While Afghan women take streets protesting against the Taliban rule in the country , the latest episode of FeniksPod welcomed Naheed Esar, former Deputy Foreign Minister of the Islamic Republic of Afghanistan.
During the discussion, she stated that she was not surprised to see Afghan women be the first to take to the streets and protest the Taliban’s takeover of the country following the withdrawal of US and NATO forces.
“I honestly wasn’t surprised at all because I have seen so many resilient, strong, and confident women who fought over the years alongside the men of Afghanistan. Afghan women’s resistance will continue,” she said.
Esar worked as a senior diplomat and is a prominent expert in the fields of women’s affairs, media, foreign affairs, and human rights. Esar’s academic and professional career stands as a stark example of what Afghan women were able to achieve before the takeover.
As a Fulbright scholar she received her MA degree in Cultural Anthropology from the University of Arkansas, Fayetteville, USA. She also holds BA degrees in Anthropology and Archaeology, and Middle East Studies, both from Kabul University.
Before her most recent post at the Afghan foreign ministry, Esar served for over thirteen years at various intergovernmental organizations and national agencies including the UNDP and the UK’s Department for International Development.
She also founded the Afghan Women’s Association, a civil society organization that assists widows and promotes the education of their children.
According to Esar, a certain proportion of Afghan women may lack the opportunity to speak up for themselves, but others are “extremely strong and resistant.”
Esar remains hopeful about the role of women in the country despite the Taliban’s latest restrictions on women’s participation in public and scholastic life.
“Any group that comes to power in Afghanistan will realise that the women of Afghanistan today are not the women of Afghanistan 100 years ago. In some way, they have to provide women with basic rights,” Esar observed.
According to her, the fact that the majority of the Taliban come from rural areas means that they will have difficulty adapting to urban life.
“The contradiction is that they are familiar with rural life, but they are not familiar with the urban lifestyle. In urban areas, people, women in particular, have the opportunity and the awareness to raise their voices. Therefore, the Taliban or any other group that comes to power must find a way to strike a balance,” Esar continued.
Security and Stability
Many local and international observers expect the Taliban to provide security in the country to a certain extent.
According to many experts, the Taliban’s efforts to ensure national security will be informed by its governing experience before the US invasion and its largely uninterrupted control of rural areas.
“One of the mistakes that the previous administration made was thinking they had conquered all of Afghanistan. In fact, the Taliban was there, in the grassroots, working over the past 20 years. I wouldn’t be surprised if they provide security,” Esar said.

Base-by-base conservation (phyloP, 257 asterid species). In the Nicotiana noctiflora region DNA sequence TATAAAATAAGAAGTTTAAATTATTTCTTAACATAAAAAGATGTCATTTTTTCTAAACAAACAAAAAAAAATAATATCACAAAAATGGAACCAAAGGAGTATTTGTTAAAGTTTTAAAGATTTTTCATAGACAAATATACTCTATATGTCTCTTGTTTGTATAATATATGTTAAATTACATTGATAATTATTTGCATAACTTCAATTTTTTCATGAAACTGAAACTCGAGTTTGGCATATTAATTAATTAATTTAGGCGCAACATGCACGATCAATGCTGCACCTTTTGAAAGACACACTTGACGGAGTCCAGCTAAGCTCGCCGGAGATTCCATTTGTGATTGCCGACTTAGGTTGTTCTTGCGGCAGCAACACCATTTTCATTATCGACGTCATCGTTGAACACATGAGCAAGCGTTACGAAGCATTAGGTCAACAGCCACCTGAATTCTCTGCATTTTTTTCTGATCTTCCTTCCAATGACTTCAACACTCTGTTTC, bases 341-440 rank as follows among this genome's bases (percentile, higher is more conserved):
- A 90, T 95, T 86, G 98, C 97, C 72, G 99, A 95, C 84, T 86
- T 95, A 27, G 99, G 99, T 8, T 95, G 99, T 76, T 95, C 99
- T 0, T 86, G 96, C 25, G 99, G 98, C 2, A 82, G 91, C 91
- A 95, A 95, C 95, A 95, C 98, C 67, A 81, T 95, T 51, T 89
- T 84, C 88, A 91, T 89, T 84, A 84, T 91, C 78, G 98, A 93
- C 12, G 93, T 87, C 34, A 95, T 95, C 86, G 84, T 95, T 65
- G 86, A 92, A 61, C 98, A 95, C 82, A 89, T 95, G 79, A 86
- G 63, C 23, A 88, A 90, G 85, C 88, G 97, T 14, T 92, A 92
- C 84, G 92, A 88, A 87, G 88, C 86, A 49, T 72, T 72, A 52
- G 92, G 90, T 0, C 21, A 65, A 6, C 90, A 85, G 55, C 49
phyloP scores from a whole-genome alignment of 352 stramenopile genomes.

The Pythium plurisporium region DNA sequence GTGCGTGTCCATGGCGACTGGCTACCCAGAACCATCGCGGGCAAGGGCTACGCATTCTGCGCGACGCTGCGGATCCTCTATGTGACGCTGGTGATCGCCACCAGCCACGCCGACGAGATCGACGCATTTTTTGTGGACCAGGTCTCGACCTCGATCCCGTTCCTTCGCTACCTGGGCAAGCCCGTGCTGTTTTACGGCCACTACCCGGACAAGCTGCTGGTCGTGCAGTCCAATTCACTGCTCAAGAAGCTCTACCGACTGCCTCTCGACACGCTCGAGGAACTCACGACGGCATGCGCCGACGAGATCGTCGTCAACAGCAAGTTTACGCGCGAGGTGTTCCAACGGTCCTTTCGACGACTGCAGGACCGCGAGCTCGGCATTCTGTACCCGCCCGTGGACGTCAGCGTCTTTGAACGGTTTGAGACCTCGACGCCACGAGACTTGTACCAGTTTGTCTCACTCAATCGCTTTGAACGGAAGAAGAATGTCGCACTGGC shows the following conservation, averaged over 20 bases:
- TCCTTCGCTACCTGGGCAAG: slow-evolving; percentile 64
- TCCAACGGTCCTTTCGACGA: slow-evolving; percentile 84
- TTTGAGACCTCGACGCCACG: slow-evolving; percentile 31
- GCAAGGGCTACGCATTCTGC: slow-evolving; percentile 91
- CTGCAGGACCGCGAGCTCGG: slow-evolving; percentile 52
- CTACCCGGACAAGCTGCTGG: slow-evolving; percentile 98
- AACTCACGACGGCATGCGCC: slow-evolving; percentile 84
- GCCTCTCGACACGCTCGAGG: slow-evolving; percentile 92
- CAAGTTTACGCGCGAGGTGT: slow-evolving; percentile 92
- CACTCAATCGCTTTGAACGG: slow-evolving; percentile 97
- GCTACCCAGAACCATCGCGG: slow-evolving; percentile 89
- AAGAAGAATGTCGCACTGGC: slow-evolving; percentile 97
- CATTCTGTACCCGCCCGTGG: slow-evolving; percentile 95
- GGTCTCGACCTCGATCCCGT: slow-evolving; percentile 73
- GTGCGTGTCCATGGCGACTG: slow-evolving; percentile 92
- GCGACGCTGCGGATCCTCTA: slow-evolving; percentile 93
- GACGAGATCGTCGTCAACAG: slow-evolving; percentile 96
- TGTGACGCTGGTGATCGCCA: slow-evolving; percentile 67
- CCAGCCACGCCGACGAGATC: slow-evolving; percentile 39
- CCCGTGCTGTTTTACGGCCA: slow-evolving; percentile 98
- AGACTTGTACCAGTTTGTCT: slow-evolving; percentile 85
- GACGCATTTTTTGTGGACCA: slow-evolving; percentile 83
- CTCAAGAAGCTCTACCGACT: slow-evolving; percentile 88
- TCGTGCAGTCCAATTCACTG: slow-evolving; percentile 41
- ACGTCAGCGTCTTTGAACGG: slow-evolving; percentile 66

However, stability, unlike security, is anything but guaranteed, she cautioned.
“Stability is a whole different scenario. Stability comes with the economy, politics, culture, education, and international relations,” she said, suspecting that many countries would refuse to recognise a Taliban administration anytime soon.
Esar underlined that the maintenance of economic order will be a critical aim of the Taliban.
Now, however, media reports illustrate a different reality, one in which ordinary Afghans are forced to stand in long lines to withdraw money from banks. Families, employers, and companies seem unable to access funds and firms struggle to pay their employees.
Furthermore, basic necessities are missing from local markets, and certain medicines are unavailable at hospitals and pharmacies. What’s worse, fearing for their safety, skilled and educated Afghans fled the country in droves following the Taliban’s takeover.
“Trust is very important for the economy. There is no trust between people and the leadership in Afghanistan,” Esar argued, noting that at least 20 percent of Afghanistan’s most educated and skilled workers have now left the country.
“There might be international sanctions and these sanctions will affect ordinary Afghans the most,” she predicted.
Esar also touched upon Turkey’s role in Afghanistan even after the failure of its initial plans to control Kabul International Airport. Despite being a member of NATO, Turkey was one of the first countries to express its willingness to establish relations with the Taliban government.
“Relations between Turkey and Afghanistan go back at least 100 years, and over these 100 years, a special partnership, trust, and friendship has developed between the two,” Esar said.
After the US invasion of Afghanistan, Turkey’s role in the country was welcomed by Afghans and the international community alike.
Turkey took part in NATO and other international missions throughout the country as a non-combatant force, helping the former Afghan government to build its army and police force as well as education and healthcare capacities.
Some experts argue that Biden’s failures in Afghanistan may turn into wins for Turkish President Recep Tayyip Erdogan.
“Turkey can help Afghans and play a vital role. It can also lead negotiations between Afghanistan and our neighbors, because it has good relations with our neighbors,” Esar concluded.
Listen to the full FeniksPod interview on SoundCloud.